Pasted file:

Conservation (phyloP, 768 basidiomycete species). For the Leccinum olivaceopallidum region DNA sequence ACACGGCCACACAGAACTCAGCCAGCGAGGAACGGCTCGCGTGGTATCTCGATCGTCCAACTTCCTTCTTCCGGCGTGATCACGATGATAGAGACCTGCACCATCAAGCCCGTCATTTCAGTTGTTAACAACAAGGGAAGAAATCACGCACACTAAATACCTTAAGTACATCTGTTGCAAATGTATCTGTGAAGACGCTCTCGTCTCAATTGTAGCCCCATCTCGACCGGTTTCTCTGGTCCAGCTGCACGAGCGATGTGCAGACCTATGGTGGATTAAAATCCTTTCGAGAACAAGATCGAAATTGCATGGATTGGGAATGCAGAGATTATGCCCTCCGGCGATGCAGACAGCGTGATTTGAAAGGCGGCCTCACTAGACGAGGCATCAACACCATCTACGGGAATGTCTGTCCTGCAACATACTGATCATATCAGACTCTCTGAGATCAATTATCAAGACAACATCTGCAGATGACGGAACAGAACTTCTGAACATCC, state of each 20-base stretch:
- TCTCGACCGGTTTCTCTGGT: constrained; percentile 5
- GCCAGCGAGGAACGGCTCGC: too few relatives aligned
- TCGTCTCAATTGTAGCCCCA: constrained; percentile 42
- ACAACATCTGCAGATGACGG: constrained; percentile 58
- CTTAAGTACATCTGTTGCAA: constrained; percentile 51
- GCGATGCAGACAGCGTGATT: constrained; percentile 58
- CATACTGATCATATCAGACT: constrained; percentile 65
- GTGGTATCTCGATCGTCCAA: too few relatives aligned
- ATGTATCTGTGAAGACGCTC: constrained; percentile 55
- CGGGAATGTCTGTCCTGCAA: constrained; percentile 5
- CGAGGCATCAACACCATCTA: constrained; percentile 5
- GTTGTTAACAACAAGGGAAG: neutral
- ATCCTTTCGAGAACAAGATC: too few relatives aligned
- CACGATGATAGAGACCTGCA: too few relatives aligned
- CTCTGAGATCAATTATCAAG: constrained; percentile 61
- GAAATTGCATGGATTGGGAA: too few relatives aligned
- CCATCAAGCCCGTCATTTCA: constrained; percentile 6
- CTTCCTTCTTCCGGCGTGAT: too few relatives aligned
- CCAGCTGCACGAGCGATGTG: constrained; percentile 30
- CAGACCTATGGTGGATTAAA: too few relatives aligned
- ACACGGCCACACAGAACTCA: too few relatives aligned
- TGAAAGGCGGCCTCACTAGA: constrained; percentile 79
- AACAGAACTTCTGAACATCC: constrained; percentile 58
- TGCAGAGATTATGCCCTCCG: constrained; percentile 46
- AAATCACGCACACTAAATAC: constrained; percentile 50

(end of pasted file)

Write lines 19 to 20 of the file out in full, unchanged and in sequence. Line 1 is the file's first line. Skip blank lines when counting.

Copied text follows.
- CTTCCTTCTTCCGGCGTGAT: too few relatives aligned
- CCAGCTGCACGAGCGATGTG: constrained; percentile 30